Digging into DIM Weight Pricing and Changes for 2018

Posted on Dec 12, 2017 12:14:20 PM

While parcel dimensional weight and pricing have become standard practice in the shipping industry, the changes and increases in DIM charges are increasingly becoming a factor of concern for many shippers and their bottom line.

To some who may not be as familiar, DIM can appear to be just another way for carriers to squeeze more money out of shippers. However, DIM weight pricing can be advantageous and an overall simpler approach to calculating the cost of your packages with the carrier of your choice. 


What is DIM Weight?

Dimensional weight reflects package density, which is the amount of space a package occupies in relation to its actual weight. A recent article in Cerasis defines parcel dimensional weight as the calculation of a package’s “volumized” weight, otherwise known as its cubic weight. The motivation behind the implementation of DIM weight came as a result of lost opportunities for carriers derived from shippers sending low-weight packages in big bulky boxes with excess packing. Therefore, carriers calculate the volume of a shipment and divide it by a parcel dimensional weight factor, which varies for each carrier.

As a shipper, you still want to know the package’s actual weight as the actual weight is compared to the DIM weight and the higher of the two is what the carrier will use when determining shipping costs.

Benefits of DIM Weight

The DIM weight model requires shippers to be more effective with how they package their own goods. By right-sizing your packaging, you can protect your items and potentially save money on shipping supplies and materials. Also, by making sure their packages take up as little space as possible, these businesses get better at planning and more accurately forecasting shipping budgets. With a simplification of shipping costs comes a simplified budget too.


Calculating Costs

As a shipper, it is wise to do your research to find the carrier that will partner with you on all of your needs and budgets. Each carrier will have different terms of service and options of billing. Also, each carrier’s dimensional weight divisor will vary.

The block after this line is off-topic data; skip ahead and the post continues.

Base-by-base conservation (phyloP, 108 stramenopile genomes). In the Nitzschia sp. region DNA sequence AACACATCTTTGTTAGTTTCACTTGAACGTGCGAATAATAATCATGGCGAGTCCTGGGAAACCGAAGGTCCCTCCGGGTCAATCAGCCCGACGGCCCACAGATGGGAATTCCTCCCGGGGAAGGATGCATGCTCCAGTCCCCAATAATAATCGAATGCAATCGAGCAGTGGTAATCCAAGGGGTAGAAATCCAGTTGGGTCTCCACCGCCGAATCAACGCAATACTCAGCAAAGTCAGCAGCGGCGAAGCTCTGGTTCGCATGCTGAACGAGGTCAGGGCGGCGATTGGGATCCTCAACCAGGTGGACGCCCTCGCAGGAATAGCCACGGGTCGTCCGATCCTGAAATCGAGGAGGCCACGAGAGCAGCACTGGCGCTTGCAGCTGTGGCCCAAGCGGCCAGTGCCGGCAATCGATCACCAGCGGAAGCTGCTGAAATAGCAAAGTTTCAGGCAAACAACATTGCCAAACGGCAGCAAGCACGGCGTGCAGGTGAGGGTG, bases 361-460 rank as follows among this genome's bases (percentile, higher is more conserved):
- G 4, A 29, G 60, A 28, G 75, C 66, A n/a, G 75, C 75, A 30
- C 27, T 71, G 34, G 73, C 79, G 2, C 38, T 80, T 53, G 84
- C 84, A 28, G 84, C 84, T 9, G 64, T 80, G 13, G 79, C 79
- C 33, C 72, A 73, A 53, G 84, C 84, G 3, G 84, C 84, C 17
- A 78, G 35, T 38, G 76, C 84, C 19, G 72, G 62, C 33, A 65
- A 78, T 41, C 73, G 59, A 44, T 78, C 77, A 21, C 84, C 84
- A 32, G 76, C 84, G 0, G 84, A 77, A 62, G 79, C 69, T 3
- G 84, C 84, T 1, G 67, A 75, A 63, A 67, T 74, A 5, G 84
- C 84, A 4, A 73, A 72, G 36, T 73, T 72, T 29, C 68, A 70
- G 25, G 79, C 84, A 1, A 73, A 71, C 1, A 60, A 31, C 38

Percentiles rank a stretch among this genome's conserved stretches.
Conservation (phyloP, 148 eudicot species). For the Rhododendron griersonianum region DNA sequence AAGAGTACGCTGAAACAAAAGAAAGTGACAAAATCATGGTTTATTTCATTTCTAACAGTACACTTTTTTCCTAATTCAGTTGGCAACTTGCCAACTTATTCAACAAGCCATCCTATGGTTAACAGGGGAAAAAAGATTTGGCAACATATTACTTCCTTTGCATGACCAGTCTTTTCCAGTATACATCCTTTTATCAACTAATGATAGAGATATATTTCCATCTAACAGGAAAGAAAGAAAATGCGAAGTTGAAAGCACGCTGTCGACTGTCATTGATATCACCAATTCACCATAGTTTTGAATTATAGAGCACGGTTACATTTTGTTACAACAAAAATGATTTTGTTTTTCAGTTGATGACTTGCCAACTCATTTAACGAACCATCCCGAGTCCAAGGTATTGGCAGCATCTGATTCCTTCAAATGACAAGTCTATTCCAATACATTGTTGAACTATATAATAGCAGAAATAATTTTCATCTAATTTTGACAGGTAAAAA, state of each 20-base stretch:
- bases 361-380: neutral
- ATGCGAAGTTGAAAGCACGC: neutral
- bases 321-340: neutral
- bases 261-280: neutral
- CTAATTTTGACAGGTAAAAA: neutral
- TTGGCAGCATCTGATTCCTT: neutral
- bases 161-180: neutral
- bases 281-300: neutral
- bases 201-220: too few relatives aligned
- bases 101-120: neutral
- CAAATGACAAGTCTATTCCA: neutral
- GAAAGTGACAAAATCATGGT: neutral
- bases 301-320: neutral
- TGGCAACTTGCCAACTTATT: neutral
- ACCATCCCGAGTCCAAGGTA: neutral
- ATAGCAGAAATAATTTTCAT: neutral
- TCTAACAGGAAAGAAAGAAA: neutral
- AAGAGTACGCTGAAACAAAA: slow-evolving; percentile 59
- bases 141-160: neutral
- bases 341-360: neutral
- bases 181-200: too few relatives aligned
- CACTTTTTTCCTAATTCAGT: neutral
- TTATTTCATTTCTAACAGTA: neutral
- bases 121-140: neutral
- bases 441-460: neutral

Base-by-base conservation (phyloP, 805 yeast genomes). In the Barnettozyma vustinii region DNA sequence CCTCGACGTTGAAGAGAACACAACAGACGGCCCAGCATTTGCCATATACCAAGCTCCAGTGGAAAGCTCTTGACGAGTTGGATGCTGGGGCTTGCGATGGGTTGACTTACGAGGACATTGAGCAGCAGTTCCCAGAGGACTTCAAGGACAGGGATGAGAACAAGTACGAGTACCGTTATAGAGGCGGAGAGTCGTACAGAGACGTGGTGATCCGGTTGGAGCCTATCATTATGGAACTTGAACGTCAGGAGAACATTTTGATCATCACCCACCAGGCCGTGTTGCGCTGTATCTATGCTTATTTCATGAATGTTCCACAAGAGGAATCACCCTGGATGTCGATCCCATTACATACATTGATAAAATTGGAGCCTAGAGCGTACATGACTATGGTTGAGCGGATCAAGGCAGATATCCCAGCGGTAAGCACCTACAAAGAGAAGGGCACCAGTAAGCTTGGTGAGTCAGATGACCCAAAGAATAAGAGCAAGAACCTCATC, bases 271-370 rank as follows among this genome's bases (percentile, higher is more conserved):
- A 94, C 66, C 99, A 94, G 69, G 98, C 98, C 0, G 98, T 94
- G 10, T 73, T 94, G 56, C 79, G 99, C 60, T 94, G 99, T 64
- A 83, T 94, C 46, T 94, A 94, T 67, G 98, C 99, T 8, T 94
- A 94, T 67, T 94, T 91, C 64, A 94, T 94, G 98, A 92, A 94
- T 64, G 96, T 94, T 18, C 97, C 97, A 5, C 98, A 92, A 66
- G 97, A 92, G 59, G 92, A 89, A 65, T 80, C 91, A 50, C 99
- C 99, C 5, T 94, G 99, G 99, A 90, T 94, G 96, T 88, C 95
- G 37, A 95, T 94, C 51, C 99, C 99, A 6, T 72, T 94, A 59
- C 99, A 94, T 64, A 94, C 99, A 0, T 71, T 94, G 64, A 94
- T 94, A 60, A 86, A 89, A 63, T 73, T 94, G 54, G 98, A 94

To determine the dimensional weight, multiply the package length by the width by the height, in inches. The result is the cubic size of the package. For most National Carriers, the DIM weight divisor factor for domestic or ground shipments is 139. Regional Carrier OnTrac offers a dimensional weight factor of 166.


EXAMPLE: Using 10-inches for the width, 10 inches for the height and 10 inches for the length.

 OnTrac.pngNational Carriers.png

Changes to DIM Weight

Potentially one of the most impactful changes for 2018 comes with the announcement that FedEx will begin applying a dimensional weight (DIM) factor of 139 to all SmartPost packages, effective January 22, 2018. The change will align FedEx Express, Ground and SmartPost with that of UPS SurePost and UPS daily rates for all U.S. domestic services.

Looking at the chart below, furnished by PARCEL, while reviewing the examples shown, can help illustrate the impact of this change. Consider the following three SmartPost packages, all rated using the non-discounted FedEx SmartPost rates for Zone 5. The examples compare the 2017 non-dimensionalized rate to the 2018 dimensionalized rate.


The percentage cost increase is significant and illustrates how changes to DIM pricing are often more impactful than other changes. As it pertains to DIM Weight factors, this is one instance where greater is better. OnTrac offers a greater DIM weight divisor than national carriers, as well as, fewer fees and lower surcharges which can help keep costs in check and boost your bottom line.

Click HERE for further information on how OnTrac compares to the national carriers.


Topics: DIM Weight, dimensional weighing

Regional Parcel Carriers of the US.

Posted on Jan 5, 2015 12:42:00 PM

Mark Magill

Mark Magill, VP of Business Development, spoke at the American Supply Chain and Logistics Summit on December 8-11 at the Hyatt Regency in Dallas, TX.